Selling cars is a cutthroat business. New-car dealers work hard to eke every penny out of each sale. Most shoppers know the routine and for that reason dread the prospect of negotiating the price of their next new vehicle.
According to a 2012 survey conducted by carfinance.com, 64 percent of recent new-car buyers described negotiating the price of their new car as the worst part of the purchase process. This really shouldn’t be surprising.
Most new-car buyers go through the shopping process maybe once in five years. Car salesmen, with whom shoppers must do battle, hone their haggling and upselling skills on a daily business—that’s their job.
Yet, despite all the care and caution shoppers bring to the dealer when purchasing a new car, few stay on their toes when it comes time to service those same vehicles.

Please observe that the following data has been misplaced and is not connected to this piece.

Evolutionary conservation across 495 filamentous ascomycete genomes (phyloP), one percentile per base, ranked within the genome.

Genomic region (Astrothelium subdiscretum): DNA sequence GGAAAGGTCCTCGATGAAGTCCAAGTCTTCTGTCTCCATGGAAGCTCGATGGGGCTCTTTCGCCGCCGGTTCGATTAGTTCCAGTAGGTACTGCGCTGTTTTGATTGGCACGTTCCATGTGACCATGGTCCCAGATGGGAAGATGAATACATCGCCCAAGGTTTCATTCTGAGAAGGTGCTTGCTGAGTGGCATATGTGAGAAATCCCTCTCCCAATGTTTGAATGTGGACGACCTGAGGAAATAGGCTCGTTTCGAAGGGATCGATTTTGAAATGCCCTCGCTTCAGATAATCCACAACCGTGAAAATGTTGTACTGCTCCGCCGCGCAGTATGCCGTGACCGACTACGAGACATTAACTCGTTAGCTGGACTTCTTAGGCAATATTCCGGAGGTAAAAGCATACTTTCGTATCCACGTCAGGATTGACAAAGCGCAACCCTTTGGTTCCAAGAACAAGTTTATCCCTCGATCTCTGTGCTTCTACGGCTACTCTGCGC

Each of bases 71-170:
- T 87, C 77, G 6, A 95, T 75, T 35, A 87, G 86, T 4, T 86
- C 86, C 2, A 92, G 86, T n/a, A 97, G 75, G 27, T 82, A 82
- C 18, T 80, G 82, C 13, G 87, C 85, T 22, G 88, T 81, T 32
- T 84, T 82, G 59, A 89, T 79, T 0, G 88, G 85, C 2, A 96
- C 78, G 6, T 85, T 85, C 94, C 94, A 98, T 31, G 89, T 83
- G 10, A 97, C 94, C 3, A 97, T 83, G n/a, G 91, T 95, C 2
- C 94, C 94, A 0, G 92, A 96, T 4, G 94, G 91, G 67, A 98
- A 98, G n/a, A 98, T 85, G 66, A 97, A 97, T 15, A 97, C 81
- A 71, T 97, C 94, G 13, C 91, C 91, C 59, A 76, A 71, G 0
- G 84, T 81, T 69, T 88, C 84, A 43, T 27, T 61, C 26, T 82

It’s worth noting that many dealerships pay their service writers—the folks diagnosing your car—on a commission basis, just as they do their sales staff. Simply put, the guy who’s going to have your car fixed makes more money if he sells you more stuff.
Commission programs for service writers vary greatly, and few of these guys are on straight commission. Most, however, can make more money by padding the work order with extras including fuel-injector cleaning, premature engine and cabin air-filter replacement, and inflated scheduled-maintenance services.
But, do service writers ever go so far as to fabricate problems to pad the repair bill? Read on and we’ll let you decide.
This is the true story of “Jerry” and his 2008 Mercedes-Benz R350. It’s a cautionary tale.
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Jerry bought his R350 new from the same dealership at which he he would go on to have it serviced and repaired. Once the warranty expired, Jerry continued to bring his car to the same dealer because that seemed to be the logical thing to do. After all, who better to fix a Mercedes-Benz than an authorized representative of the factory?